One of IOPro’s more advanced features is the ability to work with csv data directly from Amazon’s S3 service. Combining this with Wakari’s notebook sharing feature gives us a powerful way to collaborate on data analysis using data stored in the cloud. To illustrate this, let’s use a dataset available on the US Federal Election Commission’s website that lists every donation made to the US presidential candidates in the 2012 election. I’ve used this dataset extensively to test and benchmark IOPro, but have never explored it just for fun. The code examples in this post are available in an IPython notebook which can be imported into Wakari.
First off, let’s upload our data to S3 so others can use it too. Before doing that though, we’ll compress our csv file to save on storage space and bandwidth. Using gzip, we can get our csv file from 941MB down to 155MB. Also, we’ll go ahead and generate an index file that we’ll upload along with the csv file:
This creates a 27MB index file that will allow us to do fast random lookups in the FEC data. By naming the index file the same as the csv file with a ‘.idx’ extension added, IOPro can find the index file automatically once uploaded to S3.
After uploading the csv file and index file to S3, let’s try reading a few records from an IPython notebook in wakari. In order to try this yourself, you’ll need to use your own S3 access key and secret key:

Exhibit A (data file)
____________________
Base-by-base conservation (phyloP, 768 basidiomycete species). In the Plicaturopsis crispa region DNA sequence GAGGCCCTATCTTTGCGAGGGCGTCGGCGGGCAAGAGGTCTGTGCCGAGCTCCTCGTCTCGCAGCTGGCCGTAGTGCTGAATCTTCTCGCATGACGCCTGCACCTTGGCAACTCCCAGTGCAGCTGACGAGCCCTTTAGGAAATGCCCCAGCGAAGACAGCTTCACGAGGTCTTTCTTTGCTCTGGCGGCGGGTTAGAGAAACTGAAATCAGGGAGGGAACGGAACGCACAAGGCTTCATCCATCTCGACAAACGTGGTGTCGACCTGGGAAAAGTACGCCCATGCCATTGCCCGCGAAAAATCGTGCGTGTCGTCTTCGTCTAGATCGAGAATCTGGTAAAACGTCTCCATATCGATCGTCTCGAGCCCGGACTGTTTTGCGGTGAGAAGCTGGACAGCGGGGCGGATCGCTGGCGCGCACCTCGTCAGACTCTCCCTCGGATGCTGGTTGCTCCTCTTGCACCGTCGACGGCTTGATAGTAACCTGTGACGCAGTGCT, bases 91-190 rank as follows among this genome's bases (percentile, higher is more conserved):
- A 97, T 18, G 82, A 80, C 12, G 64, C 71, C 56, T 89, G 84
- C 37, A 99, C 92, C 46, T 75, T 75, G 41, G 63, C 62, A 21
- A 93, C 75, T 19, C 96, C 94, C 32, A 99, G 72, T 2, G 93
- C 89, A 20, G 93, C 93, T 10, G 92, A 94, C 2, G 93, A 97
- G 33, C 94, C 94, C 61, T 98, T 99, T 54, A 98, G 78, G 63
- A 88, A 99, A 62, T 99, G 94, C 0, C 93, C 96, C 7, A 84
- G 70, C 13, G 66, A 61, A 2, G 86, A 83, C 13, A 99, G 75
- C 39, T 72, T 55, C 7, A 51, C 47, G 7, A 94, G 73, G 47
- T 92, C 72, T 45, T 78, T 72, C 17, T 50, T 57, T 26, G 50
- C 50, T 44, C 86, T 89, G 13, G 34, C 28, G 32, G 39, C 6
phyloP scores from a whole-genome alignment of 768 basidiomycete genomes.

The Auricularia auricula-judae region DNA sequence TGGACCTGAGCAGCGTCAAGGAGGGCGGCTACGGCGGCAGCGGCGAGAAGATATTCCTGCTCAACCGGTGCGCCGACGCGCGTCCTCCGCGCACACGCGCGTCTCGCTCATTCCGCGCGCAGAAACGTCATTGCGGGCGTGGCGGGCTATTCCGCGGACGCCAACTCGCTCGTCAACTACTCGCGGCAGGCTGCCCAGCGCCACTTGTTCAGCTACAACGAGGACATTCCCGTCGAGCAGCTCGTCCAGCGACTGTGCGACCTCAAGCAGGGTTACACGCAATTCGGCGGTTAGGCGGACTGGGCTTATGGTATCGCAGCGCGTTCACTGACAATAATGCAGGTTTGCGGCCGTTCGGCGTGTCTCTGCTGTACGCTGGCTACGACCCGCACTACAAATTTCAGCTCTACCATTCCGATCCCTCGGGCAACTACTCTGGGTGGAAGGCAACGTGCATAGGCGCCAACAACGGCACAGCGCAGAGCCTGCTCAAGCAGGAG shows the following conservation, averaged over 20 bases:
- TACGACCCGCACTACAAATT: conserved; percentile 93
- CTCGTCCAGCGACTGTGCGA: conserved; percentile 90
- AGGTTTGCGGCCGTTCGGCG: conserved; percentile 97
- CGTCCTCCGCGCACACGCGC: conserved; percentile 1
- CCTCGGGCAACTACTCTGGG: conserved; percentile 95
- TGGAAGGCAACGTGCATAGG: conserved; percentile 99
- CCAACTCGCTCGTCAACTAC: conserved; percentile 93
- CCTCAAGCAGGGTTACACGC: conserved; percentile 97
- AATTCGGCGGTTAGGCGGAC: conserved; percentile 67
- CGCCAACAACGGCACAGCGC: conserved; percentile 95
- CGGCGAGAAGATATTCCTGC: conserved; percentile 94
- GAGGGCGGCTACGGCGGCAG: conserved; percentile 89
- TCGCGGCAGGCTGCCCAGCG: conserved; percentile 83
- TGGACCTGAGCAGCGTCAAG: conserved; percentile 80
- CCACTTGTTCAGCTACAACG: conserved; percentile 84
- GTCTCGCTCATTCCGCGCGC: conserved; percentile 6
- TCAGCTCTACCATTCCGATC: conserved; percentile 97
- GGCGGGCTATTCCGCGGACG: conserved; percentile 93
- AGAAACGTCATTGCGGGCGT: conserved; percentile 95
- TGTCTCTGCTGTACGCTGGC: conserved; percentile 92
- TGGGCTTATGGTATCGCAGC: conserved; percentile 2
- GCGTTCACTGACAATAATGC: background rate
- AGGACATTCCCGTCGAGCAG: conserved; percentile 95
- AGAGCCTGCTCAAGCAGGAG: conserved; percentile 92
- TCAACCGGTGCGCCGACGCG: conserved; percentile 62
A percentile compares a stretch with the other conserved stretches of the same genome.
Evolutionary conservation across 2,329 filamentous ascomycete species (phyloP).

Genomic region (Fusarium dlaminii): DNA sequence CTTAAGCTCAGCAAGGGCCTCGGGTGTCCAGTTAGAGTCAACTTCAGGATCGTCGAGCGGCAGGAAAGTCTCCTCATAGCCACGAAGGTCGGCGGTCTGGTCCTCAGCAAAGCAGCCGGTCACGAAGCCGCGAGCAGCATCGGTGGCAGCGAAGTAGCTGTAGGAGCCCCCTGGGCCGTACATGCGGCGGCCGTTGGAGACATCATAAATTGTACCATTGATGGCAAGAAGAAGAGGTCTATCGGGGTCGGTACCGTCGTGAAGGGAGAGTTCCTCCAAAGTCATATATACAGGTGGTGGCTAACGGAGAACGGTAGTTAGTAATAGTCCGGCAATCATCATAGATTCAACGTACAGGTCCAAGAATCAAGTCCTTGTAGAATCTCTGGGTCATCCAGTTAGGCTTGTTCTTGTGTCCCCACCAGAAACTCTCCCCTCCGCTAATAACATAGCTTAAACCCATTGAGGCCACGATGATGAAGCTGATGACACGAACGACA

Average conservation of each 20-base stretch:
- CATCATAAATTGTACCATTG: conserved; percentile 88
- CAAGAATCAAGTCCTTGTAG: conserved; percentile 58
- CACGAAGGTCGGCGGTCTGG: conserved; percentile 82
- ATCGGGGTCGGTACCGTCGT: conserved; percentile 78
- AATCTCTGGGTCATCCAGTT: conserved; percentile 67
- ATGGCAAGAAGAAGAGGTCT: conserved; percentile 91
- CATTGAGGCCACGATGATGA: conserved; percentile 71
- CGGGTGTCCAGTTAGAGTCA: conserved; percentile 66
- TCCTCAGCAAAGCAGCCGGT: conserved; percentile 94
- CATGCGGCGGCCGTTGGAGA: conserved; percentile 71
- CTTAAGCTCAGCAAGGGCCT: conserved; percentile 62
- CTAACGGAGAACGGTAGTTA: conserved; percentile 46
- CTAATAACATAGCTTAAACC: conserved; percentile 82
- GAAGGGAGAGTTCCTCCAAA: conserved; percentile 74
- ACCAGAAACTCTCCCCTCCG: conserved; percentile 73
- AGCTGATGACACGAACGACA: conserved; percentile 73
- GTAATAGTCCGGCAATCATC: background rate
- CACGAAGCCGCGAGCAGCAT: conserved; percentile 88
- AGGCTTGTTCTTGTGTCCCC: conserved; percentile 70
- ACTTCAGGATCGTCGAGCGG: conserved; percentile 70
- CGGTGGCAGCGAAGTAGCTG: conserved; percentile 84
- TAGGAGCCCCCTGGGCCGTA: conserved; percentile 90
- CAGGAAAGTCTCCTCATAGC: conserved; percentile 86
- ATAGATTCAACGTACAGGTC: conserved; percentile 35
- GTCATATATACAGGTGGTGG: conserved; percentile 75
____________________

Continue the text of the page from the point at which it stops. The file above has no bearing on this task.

Since we’ve created an index file, we can do fast lookups in the middle or end of the dataset without downloading and parsing a bunch of extra records:
Now let’s go ahead and retrieve only the fields we need:
Upgrading to one of Wakari’s premium plans will give you more features and more memory to play with, but the 512MB available in the free trial plan should be adequate for this simple example.
Now we can start playing around with our dataset. How about finding out what states donate the most money per capita to presidential campaigns? First we’ll need some data on state populations. The census.gov website provides a csv file of state populations, which we can read straight into a NumPy array with IOPro.
Since the census data uses state names as keys, and our FEC dataset uses state abbreviations as keys, we need a list of states with matching abbreviations.
Now let’s calculate the total sum of campaign contributions for each state.
Finally we’ll calculate per capita campaign contribution amounts using the census data, and plot the results.
Wow, the District of Columbia blows away the competition, which isn’t too surprising given that it’s the center of American politics. The state with the second most contributions, Illinois, is a bit of a surprise, especially since it is clearly ahead of the relatively wealthy state of Massachusetts. Illinois does contain the city of Chicago, where US president Barack Obama maintains a home away from the White House. Could hometown enthusiam for Obama have helped open the wallets of Illinois residents?
This is just a very quick and dirty example of using this dataset. Of course, it’s only the tip of the iceberg. Import the IPython notebook today into your wakari account to further explore this dataset!